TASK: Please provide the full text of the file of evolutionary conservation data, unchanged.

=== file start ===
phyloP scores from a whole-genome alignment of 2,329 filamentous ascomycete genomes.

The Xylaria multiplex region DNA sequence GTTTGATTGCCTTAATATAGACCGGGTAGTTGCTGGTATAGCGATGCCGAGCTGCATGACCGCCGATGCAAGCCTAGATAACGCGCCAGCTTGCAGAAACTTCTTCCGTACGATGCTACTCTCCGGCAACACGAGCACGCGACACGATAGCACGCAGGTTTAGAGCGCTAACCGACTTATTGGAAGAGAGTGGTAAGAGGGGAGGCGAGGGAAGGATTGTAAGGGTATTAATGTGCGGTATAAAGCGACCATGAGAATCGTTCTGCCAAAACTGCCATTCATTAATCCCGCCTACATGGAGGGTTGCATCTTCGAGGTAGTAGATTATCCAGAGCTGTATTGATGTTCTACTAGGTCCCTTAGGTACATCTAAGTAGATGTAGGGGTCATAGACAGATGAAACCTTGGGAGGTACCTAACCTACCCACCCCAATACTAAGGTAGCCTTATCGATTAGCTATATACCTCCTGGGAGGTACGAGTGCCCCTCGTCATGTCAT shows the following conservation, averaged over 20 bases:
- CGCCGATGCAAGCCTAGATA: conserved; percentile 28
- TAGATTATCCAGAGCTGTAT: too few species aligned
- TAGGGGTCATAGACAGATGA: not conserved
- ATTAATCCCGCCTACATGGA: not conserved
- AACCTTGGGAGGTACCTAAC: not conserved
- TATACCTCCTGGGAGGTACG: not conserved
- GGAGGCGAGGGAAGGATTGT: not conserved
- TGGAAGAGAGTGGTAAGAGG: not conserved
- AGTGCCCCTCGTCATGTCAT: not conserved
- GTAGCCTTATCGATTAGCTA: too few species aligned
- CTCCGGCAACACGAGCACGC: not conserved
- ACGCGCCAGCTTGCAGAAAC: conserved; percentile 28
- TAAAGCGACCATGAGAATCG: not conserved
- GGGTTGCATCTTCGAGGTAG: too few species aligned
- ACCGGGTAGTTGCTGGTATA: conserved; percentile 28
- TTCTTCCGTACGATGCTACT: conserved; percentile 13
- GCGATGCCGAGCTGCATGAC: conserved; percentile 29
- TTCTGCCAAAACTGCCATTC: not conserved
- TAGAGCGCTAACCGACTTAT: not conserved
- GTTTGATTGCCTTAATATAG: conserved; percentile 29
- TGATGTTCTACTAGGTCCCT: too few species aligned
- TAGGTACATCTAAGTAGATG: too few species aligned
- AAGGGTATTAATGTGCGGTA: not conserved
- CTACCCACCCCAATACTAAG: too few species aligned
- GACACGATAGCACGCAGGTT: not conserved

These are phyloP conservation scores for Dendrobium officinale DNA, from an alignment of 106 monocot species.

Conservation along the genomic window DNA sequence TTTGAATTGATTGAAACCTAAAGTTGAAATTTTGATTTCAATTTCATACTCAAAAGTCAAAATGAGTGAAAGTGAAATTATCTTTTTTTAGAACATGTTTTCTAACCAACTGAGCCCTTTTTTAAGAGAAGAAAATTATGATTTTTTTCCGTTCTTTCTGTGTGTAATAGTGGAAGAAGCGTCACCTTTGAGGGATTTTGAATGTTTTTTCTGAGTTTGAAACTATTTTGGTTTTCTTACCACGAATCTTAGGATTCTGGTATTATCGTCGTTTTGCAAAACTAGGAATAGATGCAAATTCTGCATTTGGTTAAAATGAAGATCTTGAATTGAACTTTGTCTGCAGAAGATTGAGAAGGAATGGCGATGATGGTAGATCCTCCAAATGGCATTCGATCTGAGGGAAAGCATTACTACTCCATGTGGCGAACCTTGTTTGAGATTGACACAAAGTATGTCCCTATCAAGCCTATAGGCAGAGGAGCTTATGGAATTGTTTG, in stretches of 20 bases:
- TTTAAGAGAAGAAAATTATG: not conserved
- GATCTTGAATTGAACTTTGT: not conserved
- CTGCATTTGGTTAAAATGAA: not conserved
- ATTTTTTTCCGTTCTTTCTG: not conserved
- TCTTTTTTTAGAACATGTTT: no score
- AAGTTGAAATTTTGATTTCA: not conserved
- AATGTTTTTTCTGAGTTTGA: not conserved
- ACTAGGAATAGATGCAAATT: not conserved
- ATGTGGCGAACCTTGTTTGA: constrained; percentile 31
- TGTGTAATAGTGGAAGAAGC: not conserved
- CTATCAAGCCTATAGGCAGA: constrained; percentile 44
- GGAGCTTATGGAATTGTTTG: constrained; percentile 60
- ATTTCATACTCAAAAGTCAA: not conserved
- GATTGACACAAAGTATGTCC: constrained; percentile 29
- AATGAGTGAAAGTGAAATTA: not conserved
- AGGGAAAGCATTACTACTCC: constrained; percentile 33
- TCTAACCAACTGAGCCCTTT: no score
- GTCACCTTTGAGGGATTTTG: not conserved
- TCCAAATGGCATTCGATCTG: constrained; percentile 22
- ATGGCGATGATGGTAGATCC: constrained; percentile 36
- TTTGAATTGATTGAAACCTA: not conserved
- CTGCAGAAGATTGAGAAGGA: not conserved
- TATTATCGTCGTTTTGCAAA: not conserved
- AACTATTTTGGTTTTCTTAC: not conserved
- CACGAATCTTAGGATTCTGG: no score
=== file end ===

phyloP scores from a whole-genome alignment of 2,329 filamentous ascomycete genomes.

The Xylaria multiplex region DNA sequence GTTTGATTGCCTTAATATAGACCGGGTAGTTGCTGGTATAGCGATGCCGAGCTGCATGACCGCCGATGCAAGCCTAGATAACGCGCCAGCTTGCAGAAACTTCTTCCGTACGATGCTACTCTCCGGCAACACGAGCACGCGACACGATAGCACGCAGGTTTAGAGCGCTAACCGACTTATTGGAAGAGAGTGGTAAGAGGGGAGGCGAGGGAAGGATTGTAAGGGTATTAATGTGCGGTATAAAGCGACCATGAGAATCGTTCTGCCAAAACTGCCATTCATTAATCCCGCCTACATGGAGGGTTGCATCTTCGAGGTAGTAGATTATCCAGAGCTGTATTGATGTTCTACTAGGTCCCTTAGGTACATCTAAGTAGATGTAGGGGTCATAGACAGATGAAACCTTGGGAGGTACCTAACCTACCCACCCCAATACTAAGGTAGCCTTATCGATTAGCTATATACCTCCTGGGAGGTACGAGTGCCCCTCGTCATGTCAT shows the following conservation, averaged over 20 bases:
- CGCCGATGCAAGCCTAGATA: conserved; percentile 28
- TAGATTATCCAGAGCTGTAT: too few species aligned
- TAGGGGTCATAGACAGATGA: not conserved
- ATTAATCCCGCCTACATGGA: not conserved
- AACCTTGGGAGGTACCTAAC: not conserved
- TATACCTCCTGGGAGGTACG: not conserved
- GGAGGCGAGGGAAGGATTGT: not conserved
- TGGAAGAGAGTGGTAAGAGG: not conserved
- AGTGCCCCTCGTCATGTCAT: not conserved
- GTAGCCTTATCGATTAGCTA: too few species aligned
- CTCCGGCAACACGAGCACGC: not conserved
- ACGCGCCAGCTTGCAGAAAC: conserved; percentile 28
- TAAAGCGACCATGAGAATCG: not conserved
- GGGTTGCATCTTCGAGGTAG: too few species aligned
- ACCGGGTAGTTGCTGGTATA: conserved; percentile 28
- TTCTTCCGTACGATGCTACT: conserved; percentile 13
- GCGATGCCGAGCTGCATGAC: conserved; percentile 29
- TTCTGCCAAAACTGCCATTC: not conserved
- TAGAGCGCTAACCGACTTAT: not conserved
- GTTTGATTGCCTTAATATAG: conserved; percentile 29
- TGATGTTCTACTAGGTCCCT: too few species aligned
- TAGGTACATCTAAGTAGATG: too few species aligned
- AAGGGTATTAATGTGCGGTA: not conserved
- CTACCCACCCCAATACTAAG: too few species aligned
- GACACGATAGCACGCAGGTT: not conserved

These are phyloP conservation scores for Dendrobium officinale DNA, from an alignment of 106 monocot species.

Conservation along the genomic window DNA sequence TTTGAATTGATTGAAACCTAAAGTTGAAATTTTGATTTCAATTTCATACTCAAAAGTCAAAATGAGTGAAAGTGAAATTATCTTTTTTTAGAACATGTTTTCTAACCAACTGAGCCCTTTTTTAAGAGAAGAAAATTATGATTTTTTTCCGTTCTTTCTGTGTGTAATAGTGGAAGAAGCGTCACCTTTGAGGGATTTTGAATGTTTTTTCTGAGTTTGAAACTATTTTGGTTTTCTTACCACGAATCTTAGGATTCTGGTATTATCGTCGTTTTGCAAAACTAGGAATAGATGCAAATTCTGCATTTGGTTAAAATGAAGATCTTGAATTGAACTTTGTCTGCAGAAGATTGAGAAGGAATGGCGATGATGGTAGATCCTCCAAATGGCATTCGATCTGAGGGAAAGCATTACTACTCCATGTGGCGAACCTTGTTTGAGATTGACACAAAGTATGTCCCTATCAAGCCTATAGGCAGAGGAGCTTATGGAATTGTTTG, in stretches of 20 bases:
- TTTAAGAGAAGAAAATTATG: not conserved
- GATCTTGAATTGAACTTTGT: not conserved
- CTGCATTTGGTTAAAATGAA: not conserved
- ATTTTTTTCCGTTCTTTCTG: not conserved
- TCTTTTTTTAGAACATGTTT: no score
- AAGTTGAAATTTTGATTTCA: not conserved
- AATGTTTTTTCTGAGTTTGA: not conserved
- ACTAGGAATAGATGCAAATT: not conserved
- ATGTGGCGAACCTTGTTTGA: constrained; percentile 31
- TGTGTAATAGTGGAAGAAGC: not conserved
- CTATCAAGCCTATAGGCAGA: constrained; percentile 44
- GGAGCTTATGGAATTGTTTG: constrained; percentile 60
- ATTTCATACTCAAAAGTCAA: not conserved
- GATTGACACAAAGTATGTCC: constrained; percentile 29
- AATGAGTGAAAGTGAAATTA: not conserved
- AGGGAAAGCATTACTACTCC: constrained; percentile 33
- TCTAACCAACTGAGCCCTTT: no score
- GTCACCTTTGAGGGATTTTG: not conserved
- TCCAAATGGCATTCGATCTG: constrained; percentile 22
- ATGGCGATGATGGTAGATCC: constrained; percentile 36
- TTTGAATTGATTGAAACCTA: not conserved
- CTGCAGAAGATTGAGAAGGA: not conserved
- TATTATCGTCGTTTTGCAAA: not conserved
- AACTATTTTGGTTTTCTTAC: not conserved
- CACGAATCTTAGGATTCTGG: no score